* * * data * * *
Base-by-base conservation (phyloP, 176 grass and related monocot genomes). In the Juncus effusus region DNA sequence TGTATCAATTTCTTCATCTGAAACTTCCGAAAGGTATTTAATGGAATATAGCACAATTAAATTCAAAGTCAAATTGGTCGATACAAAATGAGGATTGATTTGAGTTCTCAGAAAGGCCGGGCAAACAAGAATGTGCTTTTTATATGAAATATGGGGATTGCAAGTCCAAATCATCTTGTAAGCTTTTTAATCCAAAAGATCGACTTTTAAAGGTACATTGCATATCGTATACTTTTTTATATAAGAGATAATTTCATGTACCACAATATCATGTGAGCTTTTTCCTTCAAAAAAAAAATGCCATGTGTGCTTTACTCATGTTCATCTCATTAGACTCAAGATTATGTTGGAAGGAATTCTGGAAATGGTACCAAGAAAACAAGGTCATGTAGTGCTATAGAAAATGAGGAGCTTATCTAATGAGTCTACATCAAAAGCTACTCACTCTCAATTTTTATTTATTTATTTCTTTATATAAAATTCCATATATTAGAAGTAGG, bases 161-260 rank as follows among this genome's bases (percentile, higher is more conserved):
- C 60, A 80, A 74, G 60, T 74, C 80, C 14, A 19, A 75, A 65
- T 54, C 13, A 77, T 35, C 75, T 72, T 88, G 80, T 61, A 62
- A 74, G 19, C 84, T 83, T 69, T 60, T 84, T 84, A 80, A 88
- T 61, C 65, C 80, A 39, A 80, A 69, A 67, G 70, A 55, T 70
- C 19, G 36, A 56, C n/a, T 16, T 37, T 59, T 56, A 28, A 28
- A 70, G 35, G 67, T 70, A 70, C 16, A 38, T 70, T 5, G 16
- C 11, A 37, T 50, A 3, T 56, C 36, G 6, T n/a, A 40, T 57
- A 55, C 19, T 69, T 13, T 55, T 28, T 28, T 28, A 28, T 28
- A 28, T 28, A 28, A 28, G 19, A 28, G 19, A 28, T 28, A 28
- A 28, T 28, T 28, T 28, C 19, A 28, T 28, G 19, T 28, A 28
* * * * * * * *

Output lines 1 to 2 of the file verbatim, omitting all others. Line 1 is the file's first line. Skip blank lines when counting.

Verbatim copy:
Base-by-base conservation (phyloP, 176 grass and related monocot genomes). In the Juncus effusus region DNA sequence TGTATCAATTTCTTCATCTGAAACTTCCGAAAGGTATTTAATGGAATATAGCACAATTAAATTCAAAGTCAAATTGGTCGATACAAAATGAGGATTGATTTGAGTTCTCAGAAAGGCCGGGCAAACAAGAATGTGCTTTTTATATGAAATATGGGGATTGCAAGTCCAAATCATCTTGTAAGCTTTTTAATCCAAAAGATCGACTTTTAAAGGTACATTGCATATCGTATACTTTTTTATATAAGAGATAATTTCATGTACCACAATATCATGTGAGCTTTTTCCTTCAAAAAAAAAATGCCATGTGTGCTTTACTCATGTTCATCTCATTAGACTCAAGATTATGTTGGAAGGAATTCTGGAAATGGTACCAAGAAAACAAGGTCATGTAGTGCTATAGAAAATGAGGAGCTTATCTAATGAGTCTACATCAAAAGCTACTCACTCTCAATTTTTATTTATTTATTTCTTTATATAAAATTCCATATATTAGAAGTAGG, bases 161-260 rank as follows among this genome's bases (percentile, higher is more conserved):
- C 60, A 80, A 74, G 60, T 74, C 80, C 14, A 19, A 75, A 65